Alarming information uncovered in an internal Vancouver Police union report has revealed that as many as one in three officers are dealing with post-traumatic stress disorder (PTSD) while on the job.
A survey of more than 700 Vancouver officers shows nearly 32 per cent of officers fall in the range of diagnosable PTSD.
The results show a high number of officers are suffering from anxiety, depression, exhaustion and cynicism.
“They come from our members, and so we have to take those numbers very seriously,” Vancouver Police Deputy Chief Warren Lemcke said.
Psychologist Dr. Gregory Passey said PTSD can take a toll on officers.
“It can have a huge impact,” Passey said. “It disrupts their sleep, often have nightmares, difficulty concentrating, multitasking.”
He says officers may also act in a more aggressive manner.
“You can see an increased aggressive behaviour occurring, much quicker than one would expect with someone without PTSD,” Passey said.
But Lemcke says the department screens and monitors officers very carefully.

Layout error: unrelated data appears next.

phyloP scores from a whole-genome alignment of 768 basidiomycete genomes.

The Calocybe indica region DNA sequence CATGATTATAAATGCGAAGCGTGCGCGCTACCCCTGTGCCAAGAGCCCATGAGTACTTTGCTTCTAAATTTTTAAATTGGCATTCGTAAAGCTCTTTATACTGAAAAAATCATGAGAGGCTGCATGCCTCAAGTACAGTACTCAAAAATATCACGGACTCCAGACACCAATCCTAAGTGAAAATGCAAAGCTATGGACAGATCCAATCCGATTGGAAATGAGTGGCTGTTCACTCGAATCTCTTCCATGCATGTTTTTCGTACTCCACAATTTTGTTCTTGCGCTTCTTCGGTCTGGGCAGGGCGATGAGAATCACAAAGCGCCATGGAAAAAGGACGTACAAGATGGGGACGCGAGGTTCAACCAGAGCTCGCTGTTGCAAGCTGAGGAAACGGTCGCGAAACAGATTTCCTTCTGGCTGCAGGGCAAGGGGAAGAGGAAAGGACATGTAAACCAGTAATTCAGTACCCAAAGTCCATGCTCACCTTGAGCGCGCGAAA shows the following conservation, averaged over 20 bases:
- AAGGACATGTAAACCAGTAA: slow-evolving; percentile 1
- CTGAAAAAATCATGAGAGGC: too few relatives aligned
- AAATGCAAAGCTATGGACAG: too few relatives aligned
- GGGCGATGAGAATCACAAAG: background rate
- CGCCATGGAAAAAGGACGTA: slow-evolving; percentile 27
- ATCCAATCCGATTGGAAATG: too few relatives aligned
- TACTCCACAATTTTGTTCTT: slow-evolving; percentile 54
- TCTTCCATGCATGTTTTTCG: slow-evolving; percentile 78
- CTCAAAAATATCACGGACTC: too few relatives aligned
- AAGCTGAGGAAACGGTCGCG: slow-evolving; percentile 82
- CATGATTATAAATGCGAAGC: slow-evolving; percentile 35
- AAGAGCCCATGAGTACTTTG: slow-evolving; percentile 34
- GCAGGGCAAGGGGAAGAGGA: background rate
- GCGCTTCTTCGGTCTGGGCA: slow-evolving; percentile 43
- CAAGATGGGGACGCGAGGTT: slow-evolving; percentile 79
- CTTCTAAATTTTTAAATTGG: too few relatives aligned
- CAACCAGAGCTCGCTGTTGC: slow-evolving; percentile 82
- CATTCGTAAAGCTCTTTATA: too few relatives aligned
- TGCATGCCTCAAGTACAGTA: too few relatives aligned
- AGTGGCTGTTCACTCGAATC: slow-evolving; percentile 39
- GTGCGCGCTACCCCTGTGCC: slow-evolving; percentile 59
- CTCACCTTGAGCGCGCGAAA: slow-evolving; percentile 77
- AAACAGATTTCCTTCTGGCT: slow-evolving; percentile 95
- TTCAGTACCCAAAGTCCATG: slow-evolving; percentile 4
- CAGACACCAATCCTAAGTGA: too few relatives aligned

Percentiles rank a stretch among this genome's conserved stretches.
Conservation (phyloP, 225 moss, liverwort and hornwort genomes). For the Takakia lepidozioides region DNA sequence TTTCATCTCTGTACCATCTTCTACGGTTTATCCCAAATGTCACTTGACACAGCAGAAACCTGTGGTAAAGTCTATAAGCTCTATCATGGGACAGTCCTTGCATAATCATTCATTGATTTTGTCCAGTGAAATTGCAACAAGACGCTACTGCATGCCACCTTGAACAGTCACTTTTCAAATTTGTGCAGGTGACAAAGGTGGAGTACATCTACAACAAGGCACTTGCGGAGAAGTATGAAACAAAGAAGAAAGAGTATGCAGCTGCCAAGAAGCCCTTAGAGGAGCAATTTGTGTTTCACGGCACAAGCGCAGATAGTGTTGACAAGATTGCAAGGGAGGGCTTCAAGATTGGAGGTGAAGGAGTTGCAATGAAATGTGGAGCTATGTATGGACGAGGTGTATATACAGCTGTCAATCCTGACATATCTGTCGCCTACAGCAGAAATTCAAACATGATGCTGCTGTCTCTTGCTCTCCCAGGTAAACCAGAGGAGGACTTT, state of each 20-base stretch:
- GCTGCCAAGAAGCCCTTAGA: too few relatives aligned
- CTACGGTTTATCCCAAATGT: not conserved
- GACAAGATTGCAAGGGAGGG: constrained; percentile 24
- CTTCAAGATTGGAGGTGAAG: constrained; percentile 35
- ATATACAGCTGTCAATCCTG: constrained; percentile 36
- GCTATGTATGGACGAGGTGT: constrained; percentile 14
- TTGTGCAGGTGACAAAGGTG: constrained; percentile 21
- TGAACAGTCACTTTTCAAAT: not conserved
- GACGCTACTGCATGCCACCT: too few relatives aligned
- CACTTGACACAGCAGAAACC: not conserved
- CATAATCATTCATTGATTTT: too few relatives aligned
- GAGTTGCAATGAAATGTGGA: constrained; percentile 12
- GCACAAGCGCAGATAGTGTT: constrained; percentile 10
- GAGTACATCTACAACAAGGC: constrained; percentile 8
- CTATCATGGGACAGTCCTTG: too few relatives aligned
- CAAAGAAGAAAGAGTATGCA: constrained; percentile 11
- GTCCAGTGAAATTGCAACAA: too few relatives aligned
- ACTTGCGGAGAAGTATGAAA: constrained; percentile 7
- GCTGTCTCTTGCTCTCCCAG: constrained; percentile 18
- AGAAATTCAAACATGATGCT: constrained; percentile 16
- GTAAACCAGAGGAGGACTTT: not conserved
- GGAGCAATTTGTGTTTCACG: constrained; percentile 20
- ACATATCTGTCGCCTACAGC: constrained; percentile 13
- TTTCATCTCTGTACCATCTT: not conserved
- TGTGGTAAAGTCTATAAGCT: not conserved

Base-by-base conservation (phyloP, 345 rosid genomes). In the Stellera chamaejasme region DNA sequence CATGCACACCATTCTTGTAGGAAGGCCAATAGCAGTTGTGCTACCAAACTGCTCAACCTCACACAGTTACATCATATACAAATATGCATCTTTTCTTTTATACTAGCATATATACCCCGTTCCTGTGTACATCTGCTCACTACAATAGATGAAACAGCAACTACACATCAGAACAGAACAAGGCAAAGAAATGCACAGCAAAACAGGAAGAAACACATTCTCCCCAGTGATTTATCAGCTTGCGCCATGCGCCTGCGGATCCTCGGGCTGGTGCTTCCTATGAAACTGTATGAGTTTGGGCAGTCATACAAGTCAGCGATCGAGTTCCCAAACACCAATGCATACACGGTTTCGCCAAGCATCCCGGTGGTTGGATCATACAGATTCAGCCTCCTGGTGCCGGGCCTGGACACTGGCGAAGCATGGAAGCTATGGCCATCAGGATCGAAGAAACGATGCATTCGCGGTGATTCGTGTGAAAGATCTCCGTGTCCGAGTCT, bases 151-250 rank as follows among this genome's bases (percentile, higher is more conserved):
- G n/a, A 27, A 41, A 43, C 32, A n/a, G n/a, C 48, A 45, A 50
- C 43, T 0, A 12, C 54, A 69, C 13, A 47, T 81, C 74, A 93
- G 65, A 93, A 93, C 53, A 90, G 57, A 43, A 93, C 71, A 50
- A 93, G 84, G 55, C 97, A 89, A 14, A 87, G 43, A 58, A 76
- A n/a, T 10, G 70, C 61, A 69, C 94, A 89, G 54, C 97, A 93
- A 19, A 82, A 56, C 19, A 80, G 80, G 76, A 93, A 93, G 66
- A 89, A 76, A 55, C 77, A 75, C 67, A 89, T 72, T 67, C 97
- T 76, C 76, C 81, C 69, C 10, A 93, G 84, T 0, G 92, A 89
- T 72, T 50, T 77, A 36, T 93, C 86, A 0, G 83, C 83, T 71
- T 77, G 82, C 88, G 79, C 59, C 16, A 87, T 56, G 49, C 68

“We look at things like the amount of overtime someone works, the amount of sick time that person is taking, if they have been in multiple car accidents, do they have complaints against them that are being investigated by the professional standards section, and several other things.”
The toll of PTSD is often seen on first responders too.
“Last year we had 40 suicides of first responders in Canada. A third, about 13, were in British Columbia,” NDP MLA Vancouver-Hastings Shane Simpson said.
“Every day, they are going to situations that you and I wouldn’t want to have anything to do with.”
Lemcke said Vancouver police offers peer to peer counseling, psychologists, critical incident stress management, among other things, to help officers.
He said the VPD is doing well, but there’s always things that can be done.
“On a scale of one to 10, I would say it’s around an eight, and the reason I say eight is there is always room for improvement.”
-With files from John Daly